SummaryRead the full fact sheet
- Forensic mental health is a specialist area in the mental health system relating to the intersection between mental illness and the law.
- Forensic mental health services provide assessment and treatment for people with a mental illness who have offended, who are at risk of offending, or who have been found not guilty of an offence on the grounds of mental impairment.
- Forensic mental health services provide services for people with a mental illness in the criminal justice system, who are at risk of offending or pose a risk to themselves or others, and those referred from the general mental health system for specialist advice, support and/or treatment.
What is forensic mental health?
‘Forensic’ means related to, or associated with, legal issues. Forensic mental health services provide assessment and treatment of people with a mental illness who have offended, or are at risk of offending.
People in the criminal justice system have significantly higher rates of mental illness than people in the general community. People with a mental illness are also more likely to be detained in custody, sentenced to imprisonment, or to become a victim of crime. Young men are overrepresented in Australia’s prison population and are therefore more likely to be referred to forensic mental health specialists or services.
People may be referred for assessment by the police, courts, prison, other health or mental health services, or justice agencies. Treatment may be provided in the community, in hospital or in prison.
The mental state of those people who have offended, who are alleged to have offended or who are at risk of offending may need to be assessed for a variety of reasons, including:
- whether or not they are capable of making a plea in court
- their state of mind at the time of the offence
- their current need for mental health treatment.
Mental illness is an umbrella term that refers to many different illnesses that affect the mind. Around one in five Australians will experience some form of mental illness – mild, moderate or severe – at some time in their lives. Even when people have the same illness, the impact and affect for each person is different.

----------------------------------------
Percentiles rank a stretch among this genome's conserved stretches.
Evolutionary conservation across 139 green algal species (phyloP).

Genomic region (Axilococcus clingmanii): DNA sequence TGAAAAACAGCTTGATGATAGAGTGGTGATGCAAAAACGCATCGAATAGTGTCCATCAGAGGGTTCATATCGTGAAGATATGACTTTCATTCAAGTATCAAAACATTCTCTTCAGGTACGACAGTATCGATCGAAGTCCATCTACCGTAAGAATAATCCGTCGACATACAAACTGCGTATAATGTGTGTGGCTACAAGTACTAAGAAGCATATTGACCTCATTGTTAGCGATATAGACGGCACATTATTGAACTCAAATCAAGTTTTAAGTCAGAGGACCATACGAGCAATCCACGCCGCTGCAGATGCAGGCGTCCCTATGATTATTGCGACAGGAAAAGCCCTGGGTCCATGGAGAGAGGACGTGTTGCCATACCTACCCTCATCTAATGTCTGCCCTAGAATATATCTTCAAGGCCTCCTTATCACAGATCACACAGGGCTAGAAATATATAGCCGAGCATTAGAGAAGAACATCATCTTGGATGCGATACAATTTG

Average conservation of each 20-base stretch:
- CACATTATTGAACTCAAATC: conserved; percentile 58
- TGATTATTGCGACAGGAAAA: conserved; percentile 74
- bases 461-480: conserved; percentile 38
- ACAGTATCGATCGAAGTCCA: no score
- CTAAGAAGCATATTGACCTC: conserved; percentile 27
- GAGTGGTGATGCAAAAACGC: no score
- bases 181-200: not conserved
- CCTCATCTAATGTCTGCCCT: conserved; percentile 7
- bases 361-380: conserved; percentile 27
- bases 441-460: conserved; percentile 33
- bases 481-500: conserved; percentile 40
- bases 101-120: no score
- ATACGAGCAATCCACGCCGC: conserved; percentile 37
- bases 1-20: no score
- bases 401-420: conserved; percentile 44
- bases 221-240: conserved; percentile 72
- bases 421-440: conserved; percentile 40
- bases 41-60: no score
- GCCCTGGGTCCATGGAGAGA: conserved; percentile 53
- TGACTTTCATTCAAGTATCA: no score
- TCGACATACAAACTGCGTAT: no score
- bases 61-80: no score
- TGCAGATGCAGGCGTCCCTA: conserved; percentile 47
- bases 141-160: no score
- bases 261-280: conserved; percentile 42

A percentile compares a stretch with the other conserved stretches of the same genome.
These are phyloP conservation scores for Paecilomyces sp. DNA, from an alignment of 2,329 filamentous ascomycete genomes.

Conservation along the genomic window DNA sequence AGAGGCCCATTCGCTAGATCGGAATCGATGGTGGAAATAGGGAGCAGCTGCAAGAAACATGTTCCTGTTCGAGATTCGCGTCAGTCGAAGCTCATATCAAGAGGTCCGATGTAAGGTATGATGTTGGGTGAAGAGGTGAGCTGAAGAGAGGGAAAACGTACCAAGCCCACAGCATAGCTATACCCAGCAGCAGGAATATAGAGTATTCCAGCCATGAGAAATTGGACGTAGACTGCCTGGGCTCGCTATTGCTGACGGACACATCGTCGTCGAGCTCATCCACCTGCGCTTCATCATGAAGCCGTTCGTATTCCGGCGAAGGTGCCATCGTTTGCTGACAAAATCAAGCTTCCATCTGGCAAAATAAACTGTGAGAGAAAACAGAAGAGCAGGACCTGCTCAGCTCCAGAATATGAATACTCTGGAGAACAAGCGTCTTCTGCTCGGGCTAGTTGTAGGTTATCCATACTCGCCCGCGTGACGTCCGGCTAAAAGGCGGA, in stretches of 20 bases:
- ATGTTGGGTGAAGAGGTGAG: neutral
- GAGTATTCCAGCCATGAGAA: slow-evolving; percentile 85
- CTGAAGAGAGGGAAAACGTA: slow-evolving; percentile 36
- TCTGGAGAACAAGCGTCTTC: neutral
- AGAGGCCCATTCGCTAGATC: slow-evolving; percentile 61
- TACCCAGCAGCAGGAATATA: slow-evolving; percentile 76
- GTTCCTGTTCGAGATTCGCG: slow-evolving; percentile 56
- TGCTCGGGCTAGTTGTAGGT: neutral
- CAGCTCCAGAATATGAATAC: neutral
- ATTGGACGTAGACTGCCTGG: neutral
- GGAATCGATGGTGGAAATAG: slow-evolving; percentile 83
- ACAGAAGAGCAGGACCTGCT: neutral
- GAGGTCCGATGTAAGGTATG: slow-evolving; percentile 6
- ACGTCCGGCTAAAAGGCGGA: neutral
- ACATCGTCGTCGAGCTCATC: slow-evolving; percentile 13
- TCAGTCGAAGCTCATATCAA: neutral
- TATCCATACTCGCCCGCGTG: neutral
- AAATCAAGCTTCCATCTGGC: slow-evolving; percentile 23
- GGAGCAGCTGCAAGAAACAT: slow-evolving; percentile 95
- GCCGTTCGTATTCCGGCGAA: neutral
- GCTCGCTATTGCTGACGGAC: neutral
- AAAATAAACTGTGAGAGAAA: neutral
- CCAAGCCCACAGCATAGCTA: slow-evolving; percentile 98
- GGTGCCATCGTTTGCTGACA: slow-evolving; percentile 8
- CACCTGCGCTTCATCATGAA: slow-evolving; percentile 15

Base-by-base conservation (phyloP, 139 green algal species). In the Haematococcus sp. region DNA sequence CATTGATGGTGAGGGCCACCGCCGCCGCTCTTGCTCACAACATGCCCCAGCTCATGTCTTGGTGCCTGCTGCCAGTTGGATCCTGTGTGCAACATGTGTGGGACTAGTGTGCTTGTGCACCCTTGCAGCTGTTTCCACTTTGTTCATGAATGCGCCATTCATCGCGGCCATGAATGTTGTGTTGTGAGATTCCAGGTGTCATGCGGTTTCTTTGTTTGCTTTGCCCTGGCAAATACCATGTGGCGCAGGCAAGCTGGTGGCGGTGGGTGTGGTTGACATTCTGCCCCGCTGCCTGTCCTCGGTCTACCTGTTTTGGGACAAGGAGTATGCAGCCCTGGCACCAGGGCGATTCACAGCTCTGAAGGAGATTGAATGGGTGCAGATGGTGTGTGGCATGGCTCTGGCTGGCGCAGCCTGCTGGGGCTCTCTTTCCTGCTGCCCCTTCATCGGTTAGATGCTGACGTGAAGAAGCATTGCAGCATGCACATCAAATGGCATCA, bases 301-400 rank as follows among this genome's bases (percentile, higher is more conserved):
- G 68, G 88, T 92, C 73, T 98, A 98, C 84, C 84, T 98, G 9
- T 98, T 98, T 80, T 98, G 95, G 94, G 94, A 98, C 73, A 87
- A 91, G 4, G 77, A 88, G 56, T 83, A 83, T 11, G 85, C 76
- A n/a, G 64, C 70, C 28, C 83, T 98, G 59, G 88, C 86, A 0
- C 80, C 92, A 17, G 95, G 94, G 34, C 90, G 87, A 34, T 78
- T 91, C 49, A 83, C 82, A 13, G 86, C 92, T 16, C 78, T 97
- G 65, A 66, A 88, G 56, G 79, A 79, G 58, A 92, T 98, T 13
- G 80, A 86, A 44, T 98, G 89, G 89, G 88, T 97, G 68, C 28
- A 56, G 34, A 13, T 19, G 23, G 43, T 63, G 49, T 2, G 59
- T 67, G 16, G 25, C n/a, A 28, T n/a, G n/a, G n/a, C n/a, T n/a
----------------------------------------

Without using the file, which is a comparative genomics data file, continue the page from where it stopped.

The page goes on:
Some of the main groups of mental illnesses are:
- mood disorders (such as or )
- personality disorders
- psychotic disorders (such as )
- trauma-related disorders (such as )
Support for people with forensic mental health issues
Forensic mental health clinicians may become involved when:
- prisoners need inpatient treatment
- prisoners require assessment or treatment of a mental illness
- people are accused of crimes, but are considered unfit to plead because of their mental impairment
- people are found not guilty of crimes because of mental impairment
- offenders or alleged offenders are referred by courts or other agencies (for example, the parole board) for assessment
- people are unable to be managed safely in mainstream mental health services
- people living in the community and who have a serious mental illness have offended, or are at high risk of offending.
Forensic mental health referral agencies
People who have offended, allegedly offended, or are at risk of offending may be referred to a forensic mental health service or practitioner by a range of organisations, including:
- community corrections
- other justice and mental health services.
Treatment for people with forensic mental health issues
Forensic mental health services provide recovery-focused treatment with the goal of successful rehabilitation and a safer community. Forensic mental health services provide a range of treatments and interventions from a multidisciplinary team in hospital, prisons and youth justice centres and the community.
Treatments and interventions may include:
- Medication – the most prescribed medications are antidepressants, which can be used for anxiety and depression. Mood stabilisers are used for bipolar disorder, and antipsychotic medicines are used for schizophrenia and .
- Psychological therapy – there are many different types of psychological interventions which can be provided one-on-one or in a group.
- Offence related programs.
- Drug and alcohol related programs.
- Psychosocial interventions.
- Recovery focused rehabilitation.
- Family and carer support.
Forensic mental health services
There are services available to support offenders who have a mental illness. The Department of Health funds a range of public general and forensic mental health services:
- (Victorian Institute of Forensic Mental Health) is the state-wide specialist provider of adult forensic mental health services in Victoria.
- provides specialist youth custodial and community forensic mental health services.
- The funds prison-based mental health services, court-based assessment and diversion programs, and community-based support programs.
- Private forensic psychologists and psychiatrists offer treatment and counselling services.
Where to get help
- Annual Research Report to Council, Forensicare.